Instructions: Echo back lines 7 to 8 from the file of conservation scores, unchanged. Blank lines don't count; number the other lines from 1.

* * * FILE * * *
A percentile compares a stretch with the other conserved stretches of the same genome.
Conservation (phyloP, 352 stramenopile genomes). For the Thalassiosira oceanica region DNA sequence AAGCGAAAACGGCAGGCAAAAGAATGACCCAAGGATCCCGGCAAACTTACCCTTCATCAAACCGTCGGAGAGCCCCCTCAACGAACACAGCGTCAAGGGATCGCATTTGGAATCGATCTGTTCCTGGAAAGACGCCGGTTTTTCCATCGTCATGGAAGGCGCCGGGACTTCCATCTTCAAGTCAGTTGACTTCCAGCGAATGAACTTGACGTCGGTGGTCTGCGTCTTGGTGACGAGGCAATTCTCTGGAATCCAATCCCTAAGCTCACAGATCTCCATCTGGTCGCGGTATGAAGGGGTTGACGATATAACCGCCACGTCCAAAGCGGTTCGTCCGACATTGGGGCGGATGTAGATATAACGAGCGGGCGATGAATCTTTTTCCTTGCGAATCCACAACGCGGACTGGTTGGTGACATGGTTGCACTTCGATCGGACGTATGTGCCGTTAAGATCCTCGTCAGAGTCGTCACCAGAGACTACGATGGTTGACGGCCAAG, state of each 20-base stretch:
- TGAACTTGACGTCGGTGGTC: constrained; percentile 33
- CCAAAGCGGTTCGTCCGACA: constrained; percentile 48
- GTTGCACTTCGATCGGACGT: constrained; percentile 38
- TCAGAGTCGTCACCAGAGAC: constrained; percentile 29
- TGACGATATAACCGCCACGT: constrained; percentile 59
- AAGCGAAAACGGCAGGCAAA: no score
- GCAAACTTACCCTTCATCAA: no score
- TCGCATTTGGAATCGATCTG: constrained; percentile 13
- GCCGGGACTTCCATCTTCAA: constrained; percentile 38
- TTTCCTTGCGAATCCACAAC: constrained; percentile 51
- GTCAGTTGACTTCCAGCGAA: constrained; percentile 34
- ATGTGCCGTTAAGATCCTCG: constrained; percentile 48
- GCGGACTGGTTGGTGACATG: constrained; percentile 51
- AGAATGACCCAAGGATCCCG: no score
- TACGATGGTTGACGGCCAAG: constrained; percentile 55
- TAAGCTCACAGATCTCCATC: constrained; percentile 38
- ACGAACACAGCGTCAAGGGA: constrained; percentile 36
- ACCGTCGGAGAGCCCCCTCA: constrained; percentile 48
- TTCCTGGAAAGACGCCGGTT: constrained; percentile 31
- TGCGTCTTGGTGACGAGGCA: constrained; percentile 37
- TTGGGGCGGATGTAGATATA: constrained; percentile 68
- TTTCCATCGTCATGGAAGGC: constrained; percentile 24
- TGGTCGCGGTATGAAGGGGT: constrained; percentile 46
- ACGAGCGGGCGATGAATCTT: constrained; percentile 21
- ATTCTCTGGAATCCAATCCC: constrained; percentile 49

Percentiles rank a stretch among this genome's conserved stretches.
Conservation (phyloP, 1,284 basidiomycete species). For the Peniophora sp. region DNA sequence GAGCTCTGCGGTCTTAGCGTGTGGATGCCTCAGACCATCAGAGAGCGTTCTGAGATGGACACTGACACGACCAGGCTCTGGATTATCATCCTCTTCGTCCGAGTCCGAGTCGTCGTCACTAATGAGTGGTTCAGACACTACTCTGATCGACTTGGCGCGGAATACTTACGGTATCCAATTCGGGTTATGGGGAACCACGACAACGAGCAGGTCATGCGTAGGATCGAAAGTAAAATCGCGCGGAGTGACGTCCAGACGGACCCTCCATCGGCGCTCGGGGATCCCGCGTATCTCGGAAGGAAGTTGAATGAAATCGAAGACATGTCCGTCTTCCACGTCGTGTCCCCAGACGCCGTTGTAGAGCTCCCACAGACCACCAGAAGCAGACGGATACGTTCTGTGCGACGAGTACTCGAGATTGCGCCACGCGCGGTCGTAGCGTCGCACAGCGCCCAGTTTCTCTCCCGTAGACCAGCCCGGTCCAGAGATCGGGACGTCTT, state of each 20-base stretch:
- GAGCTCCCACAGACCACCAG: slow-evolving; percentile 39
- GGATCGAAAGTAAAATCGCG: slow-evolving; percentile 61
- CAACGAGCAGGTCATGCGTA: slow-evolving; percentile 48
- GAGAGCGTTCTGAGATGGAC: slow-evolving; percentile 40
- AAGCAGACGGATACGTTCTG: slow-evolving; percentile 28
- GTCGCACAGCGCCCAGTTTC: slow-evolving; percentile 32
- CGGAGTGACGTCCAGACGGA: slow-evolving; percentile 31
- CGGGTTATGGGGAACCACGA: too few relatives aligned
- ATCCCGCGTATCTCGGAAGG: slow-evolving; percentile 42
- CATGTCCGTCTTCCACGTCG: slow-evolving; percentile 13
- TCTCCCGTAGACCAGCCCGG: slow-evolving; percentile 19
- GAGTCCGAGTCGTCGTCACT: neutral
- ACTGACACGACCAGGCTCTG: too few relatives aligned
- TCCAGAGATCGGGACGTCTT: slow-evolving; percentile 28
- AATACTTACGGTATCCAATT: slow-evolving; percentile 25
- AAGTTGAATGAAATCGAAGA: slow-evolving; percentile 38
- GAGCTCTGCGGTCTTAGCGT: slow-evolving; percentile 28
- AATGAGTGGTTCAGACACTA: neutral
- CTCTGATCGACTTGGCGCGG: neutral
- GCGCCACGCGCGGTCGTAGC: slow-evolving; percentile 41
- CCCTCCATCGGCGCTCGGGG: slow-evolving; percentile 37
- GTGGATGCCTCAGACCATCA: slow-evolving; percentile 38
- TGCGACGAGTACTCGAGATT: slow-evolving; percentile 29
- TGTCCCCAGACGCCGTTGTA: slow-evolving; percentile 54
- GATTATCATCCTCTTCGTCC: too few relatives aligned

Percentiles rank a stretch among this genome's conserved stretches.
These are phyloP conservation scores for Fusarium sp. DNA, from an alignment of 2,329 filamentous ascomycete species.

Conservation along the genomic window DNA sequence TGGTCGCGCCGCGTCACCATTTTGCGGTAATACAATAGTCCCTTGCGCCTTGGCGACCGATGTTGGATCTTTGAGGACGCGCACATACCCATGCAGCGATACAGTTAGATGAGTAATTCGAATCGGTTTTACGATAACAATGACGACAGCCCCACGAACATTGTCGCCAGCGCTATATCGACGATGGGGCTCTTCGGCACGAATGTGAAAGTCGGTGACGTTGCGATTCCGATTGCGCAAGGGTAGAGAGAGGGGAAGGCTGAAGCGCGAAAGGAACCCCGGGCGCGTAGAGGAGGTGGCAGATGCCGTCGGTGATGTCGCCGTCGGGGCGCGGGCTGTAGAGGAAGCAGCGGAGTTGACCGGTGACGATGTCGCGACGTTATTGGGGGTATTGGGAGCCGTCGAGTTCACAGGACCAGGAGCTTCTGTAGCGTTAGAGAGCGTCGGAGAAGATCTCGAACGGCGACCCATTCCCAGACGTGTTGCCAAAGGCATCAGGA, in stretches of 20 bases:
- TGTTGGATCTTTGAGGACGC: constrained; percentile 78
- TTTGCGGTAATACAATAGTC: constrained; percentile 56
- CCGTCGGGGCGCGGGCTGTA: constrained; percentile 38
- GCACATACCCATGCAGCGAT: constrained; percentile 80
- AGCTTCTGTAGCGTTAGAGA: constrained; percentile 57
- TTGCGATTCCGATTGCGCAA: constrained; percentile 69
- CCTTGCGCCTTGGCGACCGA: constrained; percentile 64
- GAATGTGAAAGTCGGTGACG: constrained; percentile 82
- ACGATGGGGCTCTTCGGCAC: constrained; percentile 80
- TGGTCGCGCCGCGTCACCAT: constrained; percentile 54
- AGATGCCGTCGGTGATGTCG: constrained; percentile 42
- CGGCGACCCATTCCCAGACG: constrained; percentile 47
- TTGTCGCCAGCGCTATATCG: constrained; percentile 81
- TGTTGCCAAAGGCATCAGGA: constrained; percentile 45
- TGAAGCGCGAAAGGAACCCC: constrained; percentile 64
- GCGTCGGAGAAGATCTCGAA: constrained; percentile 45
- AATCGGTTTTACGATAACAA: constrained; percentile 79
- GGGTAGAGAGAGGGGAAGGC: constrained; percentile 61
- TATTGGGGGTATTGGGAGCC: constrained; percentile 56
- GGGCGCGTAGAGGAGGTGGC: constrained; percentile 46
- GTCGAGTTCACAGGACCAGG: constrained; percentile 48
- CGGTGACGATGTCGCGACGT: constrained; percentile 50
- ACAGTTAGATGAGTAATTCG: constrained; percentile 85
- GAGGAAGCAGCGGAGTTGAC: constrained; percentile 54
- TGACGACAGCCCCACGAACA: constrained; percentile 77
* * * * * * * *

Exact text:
- TGACGATATAACCGCCACGT: constrained; percentile 59
- AAGCGAAAACGGCAGGCAAA: no score